What is an Industrial Design?
Industrial Designs protect the aesthetic value or visual appearance of a product or special ornamentation or design which may be applied to a product.
Examples of items which you would protect by way of industrial design registration are board game designs or layouts, containers (Coca Cola bottle), or consumer products such as video cameras. In Canada, the initial period of protection is five years and can be renewed for an additional five years.
Why do I need one?
If you have a product which has a particularly unique visual appearance, and you wish to have exclusive rights to that visual appearance or design, you need industrial design protection.You can arrange for an application to be prepared and filed on your behalf in whichever country you intend to sell your product.
If you are successful in your application to protect your design, you are awarded the exclusive right to manufacture and sell that product for specific periods of time (these vary depending on the country).
What's the difference between an industrial design, a design patent and a utility patent?
Industrial Designs are referred to in the United States as "design patents", while the term "utility patent" is used in the United States where Canadians use the term "patent." Whenever you see the term "patenting the design," especially in American literature, this is a reference to protecting the outward or external appearance of a product.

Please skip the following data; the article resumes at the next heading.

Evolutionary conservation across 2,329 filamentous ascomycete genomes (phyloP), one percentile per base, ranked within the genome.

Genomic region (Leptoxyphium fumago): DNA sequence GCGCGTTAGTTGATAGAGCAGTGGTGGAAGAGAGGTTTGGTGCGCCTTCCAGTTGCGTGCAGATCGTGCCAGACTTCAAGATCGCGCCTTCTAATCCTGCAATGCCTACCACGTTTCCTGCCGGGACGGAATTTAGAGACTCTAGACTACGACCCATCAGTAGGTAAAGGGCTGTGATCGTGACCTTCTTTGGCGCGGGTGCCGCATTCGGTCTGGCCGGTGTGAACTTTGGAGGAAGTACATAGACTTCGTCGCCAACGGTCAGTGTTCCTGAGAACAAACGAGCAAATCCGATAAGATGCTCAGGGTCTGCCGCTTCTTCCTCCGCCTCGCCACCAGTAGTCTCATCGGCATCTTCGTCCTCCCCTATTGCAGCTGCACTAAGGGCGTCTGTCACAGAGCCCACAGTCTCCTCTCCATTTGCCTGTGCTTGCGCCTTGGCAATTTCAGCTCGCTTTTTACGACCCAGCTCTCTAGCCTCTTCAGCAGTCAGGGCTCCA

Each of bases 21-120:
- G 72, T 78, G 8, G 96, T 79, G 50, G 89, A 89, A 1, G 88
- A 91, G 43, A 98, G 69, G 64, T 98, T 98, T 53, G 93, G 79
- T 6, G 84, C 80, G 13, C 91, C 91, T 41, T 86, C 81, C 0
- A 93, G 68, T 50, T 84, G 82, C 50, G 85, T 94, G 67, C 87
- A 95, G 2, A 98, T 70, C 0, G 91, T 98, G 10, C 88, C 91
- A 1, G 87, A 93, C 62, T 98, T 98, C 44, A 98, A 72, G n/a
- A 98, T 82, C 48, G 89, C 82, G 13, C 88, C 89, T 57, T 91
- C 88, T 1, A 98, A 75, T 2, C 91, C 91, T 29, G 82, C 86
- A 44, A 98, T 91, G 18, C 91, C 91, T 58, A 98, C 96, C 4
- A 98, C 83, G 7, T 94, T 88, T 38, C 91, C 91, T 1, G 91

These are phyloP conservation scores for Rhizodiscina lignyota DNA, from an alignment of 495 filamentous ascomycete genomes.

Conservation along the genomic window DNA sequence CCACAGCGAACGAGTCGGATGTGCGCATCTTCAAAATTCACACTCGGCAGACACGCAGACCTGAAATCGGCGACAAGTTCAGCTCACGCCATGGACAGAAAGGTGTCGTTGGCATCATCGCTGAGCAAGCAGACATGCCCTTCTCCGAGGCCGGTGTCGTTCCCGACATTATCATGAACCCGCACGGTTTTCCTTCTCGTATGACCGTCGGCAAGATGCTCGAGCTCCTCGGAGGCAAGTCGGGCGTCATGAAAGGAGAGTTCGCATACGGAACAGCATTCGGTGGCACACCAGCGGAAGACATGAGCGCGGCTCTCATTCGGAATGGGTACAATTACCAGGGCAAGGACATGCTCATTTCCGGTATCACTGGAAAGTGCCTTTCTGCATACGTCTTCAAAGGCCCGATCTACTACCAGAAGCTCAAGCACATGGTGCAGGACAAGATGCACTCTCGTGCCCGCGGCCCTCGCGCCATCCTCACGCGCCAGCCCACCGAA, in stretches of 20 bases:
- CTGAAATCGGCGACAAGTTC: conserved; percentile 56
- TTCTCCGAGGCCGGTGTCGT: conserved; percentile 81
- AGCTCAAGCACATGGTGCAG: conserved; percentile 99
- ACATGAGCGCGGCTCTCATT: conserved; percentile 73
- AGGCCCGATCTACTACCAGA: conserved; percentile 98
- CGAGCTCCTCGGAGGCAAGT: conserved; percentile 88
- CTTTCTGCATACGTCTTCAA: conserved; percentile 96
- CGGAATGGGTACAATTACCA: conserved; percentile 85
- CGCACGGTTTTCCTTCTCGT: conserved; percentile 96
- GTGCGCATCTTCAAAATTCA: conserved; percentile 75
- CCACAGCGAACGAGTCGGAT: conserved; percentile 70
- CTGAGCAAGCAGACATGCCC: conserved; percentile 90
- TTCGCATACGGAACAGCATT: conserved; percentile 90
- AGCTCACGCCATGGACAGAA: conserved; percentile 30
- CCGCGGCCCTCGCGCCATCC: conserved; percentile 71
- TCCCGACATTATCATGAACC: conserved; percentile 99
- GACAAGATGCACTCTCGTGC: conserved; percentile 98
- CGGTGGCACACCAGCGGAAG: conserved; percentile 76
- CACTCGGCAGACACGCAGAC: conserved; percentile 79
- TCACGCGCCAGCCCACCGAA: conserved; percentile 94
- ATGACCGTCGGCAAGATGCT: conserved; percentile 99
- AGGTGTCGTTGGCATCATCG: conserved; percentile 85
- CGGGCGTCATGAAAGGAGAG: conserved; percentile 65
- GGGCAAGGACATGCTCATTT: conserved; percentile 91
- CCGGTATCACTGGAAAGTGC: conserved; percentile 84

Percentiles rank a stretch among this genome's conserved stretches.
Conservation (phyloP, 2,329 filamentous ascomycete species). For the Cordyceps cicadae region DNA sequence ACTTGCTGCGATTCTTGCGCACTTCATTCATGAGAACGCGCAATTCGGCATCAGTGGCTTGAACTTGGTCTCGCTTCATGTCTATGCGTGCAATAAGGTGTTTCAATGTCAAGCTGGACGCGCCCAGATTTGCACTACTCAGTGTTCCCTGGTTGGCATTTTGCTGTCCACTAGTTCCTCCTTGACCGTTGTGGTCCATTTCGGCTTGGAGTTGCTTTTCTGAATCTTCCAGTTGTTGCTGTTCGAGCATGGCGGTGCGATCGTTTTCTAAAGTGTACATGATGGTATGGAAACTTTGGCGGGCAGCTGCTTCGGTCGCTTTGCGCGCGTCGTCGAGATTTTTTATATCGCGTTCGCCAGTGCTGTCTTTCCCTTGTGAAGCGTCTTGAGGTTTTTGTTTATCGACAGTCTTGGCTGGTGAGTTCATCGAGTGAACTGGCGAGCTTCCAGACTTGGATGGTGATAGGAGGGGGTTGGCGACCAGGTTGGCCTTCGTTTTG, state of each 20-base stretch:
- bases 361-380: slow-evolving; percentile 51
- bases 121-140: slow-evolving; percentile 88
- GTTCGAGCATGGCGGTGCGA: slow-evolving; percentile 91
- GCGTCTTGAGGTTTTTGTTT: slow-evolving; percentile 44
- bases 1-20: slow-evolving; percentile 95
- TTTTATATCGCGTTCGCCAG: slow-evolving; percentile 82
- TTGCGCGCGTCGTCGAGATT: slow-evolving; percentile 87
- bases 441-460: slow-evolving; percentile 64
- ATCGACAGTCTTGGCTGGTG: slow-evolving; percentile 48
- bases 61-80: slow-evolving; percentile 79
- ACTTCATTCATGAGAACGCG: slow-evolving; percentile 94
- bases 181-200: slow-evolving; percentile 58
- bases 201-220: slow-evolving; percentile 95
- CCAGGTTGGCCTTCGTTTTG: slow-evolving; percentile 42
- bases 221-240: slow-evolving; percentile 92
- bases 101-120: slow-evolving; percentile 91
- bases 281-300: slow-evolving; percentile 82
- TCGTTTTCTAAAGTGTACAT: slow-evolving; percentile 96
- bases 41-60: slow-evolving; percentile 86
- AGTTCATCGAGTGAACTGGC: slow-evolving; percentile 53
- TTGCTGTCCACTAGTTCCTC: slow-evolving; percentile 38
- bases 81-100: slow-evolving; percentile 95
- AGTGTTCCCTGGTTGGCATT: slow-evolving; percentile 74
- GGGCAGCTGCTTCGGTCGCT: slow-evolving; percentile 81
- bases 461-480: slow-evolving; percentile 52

How well does industrial design protection work?
Industrial design protection is not terribly strong due to the nature of industrial design. What you are attempting to protect in your industrial design registration is the outward appearance of your product, but not the method of operation, the function which your product performs, or the benefit derived from it. It is only the appearance which is being protected and nothing else.
If someone else were to design a product that performed a similar function, but which looked quite different from yours, there would be little you could do to prevent the similar product from being sold.
Are drawings or images of my registered industrial design protected as well?
If you plan to use a two dimensional rendering or drawing of your product (such as packaging or other advertising or promotion material), we recommend that you apply to register that two dimensional rendering as a trademark under the Canadian or United States Trade Mark Acts, rather than under the Industrial Design Act.
This is a way of protecting the way your product appears when the appearance of your product is used in marketing, as opposed to protecting the actual shape itself of the product.
Does an industrial design registration last as long as a trademark?
In Canada, a trademark is registered for an initial period of fifteen years and may be renewed again and again, as long as you are making active use of it. With an industrial design, the maximum period of protection in Canada is ten years: an initial five year period, plus an additional five year term when renewed. No further renewals of industrial design are possible beyond this ten year period, whereas perpetual renewals are possible with trademarks.
Should I patent my invention instead?
If the shape or appearance of your product influence its method of operation or function, then we usually recommend that a patent be pursued. Wherever you have the option of protecting your product with a patent or by industrial design, we always recommend a patent, as protection under a patent registration is stronger than an industrial design registration.